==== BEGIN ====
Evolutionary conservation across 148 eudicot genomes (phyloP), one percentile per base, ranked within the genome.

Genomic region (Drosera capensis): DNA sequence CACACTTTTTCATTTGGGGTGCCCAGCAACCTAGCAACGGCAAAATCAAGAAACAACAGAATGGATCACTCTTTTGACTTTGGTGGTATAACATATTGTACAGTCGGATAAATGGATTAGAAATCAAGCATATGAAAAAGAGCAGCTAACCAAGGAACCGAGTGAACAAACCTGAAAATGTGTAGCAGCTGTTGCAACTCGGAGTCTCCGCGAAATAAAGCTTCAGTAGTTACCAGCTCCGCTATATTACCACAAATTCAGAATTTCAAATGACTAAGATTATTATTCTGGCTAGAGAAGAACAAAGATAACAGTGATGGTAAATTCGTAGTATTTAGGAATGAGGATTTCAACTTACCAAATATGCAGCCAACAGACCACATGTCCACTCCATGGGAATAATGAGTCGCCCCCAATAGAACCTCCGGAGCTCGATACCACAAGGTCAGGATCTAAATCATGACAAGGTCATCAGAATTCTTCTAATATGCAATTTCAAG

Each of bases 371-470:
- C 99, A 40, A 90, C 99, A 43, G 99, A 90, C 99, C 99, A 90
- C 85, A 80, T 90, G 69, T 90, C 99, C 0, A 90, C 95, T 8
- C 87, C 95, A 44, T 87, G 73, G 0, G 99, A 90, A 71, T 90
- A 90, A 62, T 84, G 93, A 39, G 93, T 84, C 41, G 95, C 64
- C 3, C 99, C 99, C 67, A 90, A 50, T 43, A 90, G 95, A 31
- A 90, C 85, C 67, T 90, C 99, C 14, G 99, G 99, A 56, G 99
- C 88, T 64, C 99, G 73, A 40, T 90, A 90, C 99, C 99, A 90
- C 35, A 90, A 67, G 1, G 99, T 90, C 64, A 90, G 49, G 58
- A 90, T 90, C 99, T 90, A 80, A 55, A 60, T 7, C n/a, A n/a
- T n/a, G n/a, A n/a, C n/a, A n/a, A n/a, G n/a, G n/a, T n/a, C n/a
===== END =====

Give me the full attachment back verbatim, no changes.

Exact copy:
Evolutionary conservation across 148 eudicot genomes (phyloP), one percentile per base, ranked within the genome.

Genomic region (Drosera capensis): DNA sequence CACACTTTTTCATTTGGGGTGCCCAGCAACCTAGCAACGGCAAAATCAAGAAACAACAGAATGGATCACTCTTTTGACTTTGGTGGTATAACATATTGTACAGTCGGATAAATGGATTAGAAATCAAGCATATGAAAAAGAGCAGCTAACCAAGGAACCGAGTGAACAAACCTGAAAATGTGTAGCAGCTGTTGCAACTCGGAGTCTCCGCGAAATAAAGCTTCAGTAGTTACCAGCTCCGCTATATTACCACAAATTCAGAATTTCAAATGACTAAGATTATTATTCTGGCTAGAGAAGAACAAAGATAACAGTGATGGTAAATTCGTAGTATTTAGGAATGAGGATTTCAACTTACCAAATATGCAGCCAACAGACCACATGTCCACTCCATGGGAATAATGAGTCGCCCCCAATAGAACCTCCGGAGCTCGATACCACAAGGTCAGGATCTAAATCATGACAAGGTCATCAGAATTCTTCTAATATGCAATTTCAAG

Each of bases 371-470:
- C 99, A 40, A 90, C 99, A 43, G 99, A 90, C 99, C 99, A 90
- C 85, A 80, T 90, G 69, T 90, C 99, C 0, A 90, C 95, T 8
- C 87, C 95, A 44, T 87, G 73, G 0, G 99, A 90, A 71, T 90
- A 90, A 62, T 84, G 93, A 39, G 93, T 84, C 41, G 95, C 64
- C 3, C 99, C 99, C 67, A 90, A 50, T 43, A 90, G 95, A 31
- A 90, C 85, C 67, T 90, C 99, C 14, G 99, G 99, A 56, G 99
- C 88, T 64, C 99, G 73, A 40, T 90, A 90, C 99, C 99, A 90
- C 35, A 90, A 67, G 1, G 99, T 90, C 64, A 90, G 49, G 58
- A 90, T 90, C 99, T 90, A 80, A 55, A 60, T 7, C n/a, A n/a
- T n/a, G n/a, A n/a, C n/a, A n/a, A n/a, G n/a, G n/a, T n/a, C n/a